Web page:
Early cell fate decisions and cell positioning in the mouse embryo. (360G-Wellcome-064421_Z_01_A)
I propose three complementary approaches to study how early events can help to specify polarity of the mouse embryo. I first propose to study developmental cues in the egg whose animal-vegetal polarity dictates one axis of the future blastocyst, and the position of sperm entry determines the second axis. The sperm entry position sets the first cleavage plane and conveys a division advantage upon the cell inheriting it. I will investigate the cytoplasmic events underlying these two consequences of sperm entry and test their relative importance in establishing the embryonic abembryonic polarity of the blastocyst. I also propose to study why, although the animal pole of the egg can be removed without affecting development, its duplication is inhibitory. Secondly I will combine lineage tracing and transplantation studies to ask how polarity of the blastocyst, set up by the above processes, is transformed to give organised signalling centres in the postimplantation embryo. My focus will be to discover the origins of visceral endoderm with potential to signal to the epiblast of the egg cylinder. To determine when such signalling centres become active, I will first concentrate on transplantation experiments that test the ability of anterior visceral endoderm precursors to repress posterior gene activity. The extent of such experiments could be broadened by better knowledge of the patterns of gene expression from the blastocyst onwards. The third part of my proposal aims to identify genes that are expressed asymmetrically along axes of the blastocyst and/or at the earliest times within postimplantation signalling centres or their progenitors. My attention will centre upon finding genes that are differentially expressed in the animal and vegetal halves of the blastocyst or become uniquely expressed in progenitors of anterior visceral endoderm. These will be identified through the construction of subtractive cDNA libraries and by screening microarrays. I will select genes with expression patterns likely to be meaningful in the development of signalling centres and examine the consequences of both their ectopic expression and loss of expression using dsRNAi. In the longer term I propose to analyse how the patterns of expression of these or other genes are rebuilt following perturbation of development. Thus not only do I hope my work wil contribute to a molecular understanding of how asymmetries are established and transmitted to later stages of the embryo in normal development, but also will provide insight into the remarkable regulative properties of the mammalian embryo.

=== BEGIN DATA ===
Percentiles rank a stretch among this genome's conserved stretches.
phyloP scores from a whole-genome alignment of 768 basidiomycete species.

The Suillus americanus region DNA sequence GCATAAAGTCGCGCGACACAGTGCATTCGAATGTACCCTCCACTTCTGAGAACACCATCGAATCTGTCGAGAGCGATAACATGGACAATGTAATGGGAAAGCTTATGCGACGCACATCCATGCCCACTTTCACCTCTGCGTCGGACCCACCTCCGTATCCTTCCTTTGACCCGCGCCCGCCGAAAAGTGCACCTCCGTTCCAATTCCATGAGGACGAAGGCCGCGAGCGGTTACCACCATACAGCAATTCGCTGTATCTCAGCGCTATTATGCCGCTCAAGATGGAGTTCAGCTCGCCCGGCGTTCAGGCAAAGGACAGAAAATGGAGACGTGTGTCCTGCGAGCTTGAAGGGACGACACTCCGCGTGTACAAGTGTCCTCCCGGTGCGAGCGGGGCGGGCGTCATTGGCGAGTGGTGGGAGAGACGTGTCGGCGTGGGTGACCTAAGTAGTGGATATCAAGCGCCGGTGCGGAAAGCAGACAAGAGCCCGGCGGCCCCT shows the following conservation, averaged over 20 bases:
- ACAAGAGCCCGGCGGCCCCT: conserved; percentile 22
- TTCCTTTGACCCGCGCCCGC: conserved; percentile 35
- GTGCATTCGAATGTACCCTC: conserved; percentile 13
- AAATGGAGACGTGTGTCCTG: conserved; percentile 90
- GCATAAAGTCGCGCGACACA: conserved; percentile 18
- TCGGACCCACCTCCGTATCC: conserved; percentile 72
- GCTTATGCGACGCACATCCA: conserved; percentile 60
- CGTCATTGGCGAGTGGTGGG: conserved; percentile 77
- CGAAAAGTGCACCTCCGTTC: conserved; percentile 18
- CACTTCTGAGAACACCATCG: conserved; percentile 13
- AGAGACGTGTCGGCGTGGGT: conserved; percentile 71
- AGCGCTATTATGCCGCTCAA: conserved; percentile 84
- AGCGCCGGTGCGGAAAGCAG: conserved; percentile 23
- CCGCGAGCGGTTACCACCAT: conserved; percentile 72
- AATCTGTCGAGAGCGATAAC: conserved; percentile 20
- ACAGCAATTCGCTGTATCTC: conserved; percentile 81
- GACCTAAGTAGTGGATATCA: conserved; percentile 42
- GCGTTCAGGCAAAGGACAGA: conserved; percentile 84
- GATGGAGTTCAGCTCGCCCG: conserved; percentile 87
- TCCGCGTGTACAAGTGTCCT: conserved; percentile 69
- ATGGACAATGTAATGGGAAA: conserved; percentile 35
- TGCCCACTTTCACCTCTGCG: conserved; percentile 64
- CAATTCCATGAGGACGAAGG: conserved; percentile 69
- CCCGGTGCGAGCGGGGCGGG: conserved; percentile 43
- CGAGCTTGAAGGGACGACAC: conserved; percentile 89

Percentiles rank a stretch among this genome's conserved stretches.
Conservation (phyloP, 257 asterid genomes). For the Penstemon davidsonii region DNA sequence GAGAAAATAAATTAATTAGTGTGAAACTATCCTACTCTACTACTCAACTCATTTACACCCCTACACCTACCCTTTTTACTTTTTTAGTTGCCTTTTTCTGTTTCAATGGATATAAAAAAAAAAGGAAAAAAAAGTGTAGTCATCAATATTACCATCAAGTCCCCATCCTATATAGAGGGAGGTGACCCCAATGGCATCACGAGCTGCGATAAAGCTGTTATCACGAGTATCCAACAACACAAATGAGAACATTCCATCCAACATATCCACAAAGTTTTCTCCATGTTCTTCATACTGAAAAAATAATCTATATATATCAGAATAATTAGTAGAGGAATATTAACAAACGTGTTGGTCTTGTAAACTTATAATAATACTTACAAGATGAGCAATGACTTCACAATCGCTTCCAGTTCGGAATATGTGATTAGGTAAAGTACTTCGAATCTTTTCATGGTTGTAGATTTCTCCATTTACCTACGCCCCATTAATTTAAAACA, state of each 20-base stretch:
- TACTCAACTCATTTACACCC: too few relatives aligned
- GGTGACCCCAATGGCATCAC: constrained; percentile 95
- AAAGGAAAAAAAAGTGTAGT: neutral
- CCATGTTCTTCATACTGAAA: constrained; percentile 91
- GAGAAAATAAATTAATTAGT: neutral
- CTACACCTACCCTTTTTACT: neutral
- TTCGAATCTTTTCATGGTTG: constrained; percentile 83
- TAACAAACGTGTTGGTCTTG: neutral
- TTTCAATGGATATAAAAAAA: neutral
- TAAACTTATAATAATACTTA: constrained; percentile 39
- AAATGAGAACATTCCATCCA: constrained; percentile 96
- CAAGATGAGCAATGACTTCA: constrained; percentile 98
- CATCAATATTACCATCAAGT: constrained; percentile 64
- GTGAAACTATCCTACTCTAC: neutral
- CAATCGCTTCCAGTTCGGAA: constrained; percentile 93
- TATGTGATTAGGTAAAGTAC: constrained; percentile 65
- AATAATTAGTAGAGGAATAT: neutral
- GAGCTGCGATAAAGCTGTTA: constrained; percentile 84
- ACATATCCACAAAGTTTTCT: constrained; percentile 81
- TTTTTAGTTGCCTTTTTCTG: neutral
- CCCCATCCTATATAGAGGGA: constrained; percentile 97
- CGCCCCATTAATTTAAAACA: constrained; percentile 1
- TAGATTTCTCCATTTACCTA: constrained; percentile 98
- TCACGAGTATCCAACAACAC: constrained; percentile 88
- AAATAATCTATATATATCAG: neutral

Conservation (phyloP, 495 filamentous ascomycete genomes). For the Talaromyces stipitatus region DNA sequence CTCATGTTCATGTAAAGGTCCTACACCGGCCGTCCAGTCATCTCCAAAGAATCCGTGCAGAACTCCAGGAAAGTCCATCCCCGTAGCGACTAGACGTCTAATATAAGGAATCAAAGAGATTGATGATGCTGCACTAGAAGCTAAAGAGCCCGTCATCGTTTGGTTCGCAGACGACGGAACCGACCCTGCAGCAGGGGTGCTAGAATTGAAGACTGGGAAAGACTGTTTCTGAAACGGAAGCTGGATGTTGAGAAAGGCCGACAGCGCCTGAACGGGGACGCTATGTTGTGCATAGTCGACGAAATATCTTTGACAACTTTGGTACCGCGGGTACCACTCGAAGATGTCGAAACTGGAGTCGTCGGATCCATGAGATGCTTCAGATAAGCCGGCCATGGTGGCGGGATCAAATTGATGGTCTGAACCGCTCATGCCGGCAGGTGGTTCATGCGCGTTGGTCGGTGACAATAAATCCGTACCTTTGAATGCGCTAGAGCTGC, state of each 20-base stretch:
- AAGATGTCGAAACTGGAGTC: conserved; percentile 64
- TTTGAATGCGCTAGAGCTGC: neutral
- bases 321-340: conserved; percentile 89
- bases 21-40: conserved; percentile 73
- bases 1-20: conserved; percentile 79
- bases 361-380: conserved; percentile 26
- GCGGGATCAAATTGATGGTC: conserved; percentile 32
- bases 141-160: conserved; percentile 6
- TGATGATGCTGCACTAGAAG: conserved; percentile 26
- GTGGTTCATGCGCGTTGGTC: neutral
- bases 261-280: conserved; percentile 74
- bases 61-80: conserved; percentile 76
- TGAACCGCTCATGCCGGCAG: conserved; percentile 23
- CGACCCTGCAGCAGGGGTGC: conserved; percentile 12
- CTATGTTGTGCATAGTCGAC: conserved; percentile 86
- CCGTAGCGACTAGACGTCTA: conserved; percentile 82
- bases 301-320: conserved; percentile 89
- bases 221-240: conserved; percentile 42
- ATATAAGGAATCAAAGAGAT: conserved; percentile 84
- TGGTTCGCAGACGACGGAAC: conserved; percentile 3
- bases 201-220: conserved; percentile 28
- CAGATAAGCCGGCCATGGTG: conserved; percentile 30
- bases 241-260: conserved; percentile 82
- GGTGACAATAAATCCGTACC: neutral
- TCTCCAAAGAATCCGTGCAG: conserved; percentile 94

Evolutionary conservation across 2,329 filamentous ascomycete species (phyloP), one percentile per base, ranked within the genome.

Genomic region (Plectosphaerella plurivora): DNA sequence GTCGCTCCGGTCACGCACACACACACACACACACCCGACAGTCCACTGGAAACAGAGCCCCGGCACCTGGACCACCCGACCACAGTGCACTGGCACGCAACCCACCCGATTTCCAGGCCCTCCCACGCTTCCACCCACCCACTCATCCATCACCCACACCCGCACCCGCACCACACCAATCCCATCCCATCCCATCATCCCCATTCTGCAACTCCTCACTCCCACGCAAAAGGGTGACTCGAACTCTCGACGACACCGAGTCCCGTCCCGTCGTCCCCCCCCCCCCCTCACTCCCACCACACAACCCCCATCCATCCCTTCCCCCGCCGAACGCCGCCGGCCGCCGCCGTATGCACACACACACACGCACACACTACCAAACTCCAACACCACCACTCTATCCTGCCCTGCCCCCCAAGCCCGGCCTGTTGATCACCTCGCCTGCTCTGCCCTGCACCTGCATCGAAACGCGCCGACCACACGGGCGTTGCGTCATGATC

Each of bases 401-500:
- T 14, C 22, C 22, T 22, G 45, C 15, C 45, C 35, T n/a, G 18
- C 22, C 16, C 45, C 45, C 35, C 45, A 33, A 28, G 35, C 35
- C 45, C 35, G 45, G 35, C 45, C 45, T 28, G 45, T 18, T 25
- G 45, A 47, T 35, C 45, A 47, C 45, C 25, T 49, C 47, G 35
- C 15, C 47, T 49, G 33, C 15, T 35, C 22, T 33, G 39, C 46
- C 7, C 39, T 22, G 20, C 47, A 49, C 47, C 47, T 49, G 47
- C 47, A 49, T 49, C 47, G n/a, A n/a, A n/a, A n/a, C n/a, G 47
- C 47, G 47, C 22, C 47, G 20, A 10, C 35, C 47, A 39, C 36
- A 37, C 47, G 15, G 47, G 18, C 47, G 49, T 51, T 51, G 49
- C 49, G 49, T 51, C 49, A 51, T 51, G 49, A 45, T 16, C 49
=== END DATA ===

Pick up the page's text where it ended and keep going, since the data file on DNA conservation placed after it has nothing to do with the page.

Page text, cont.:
£2,417,906 01 Jun 2006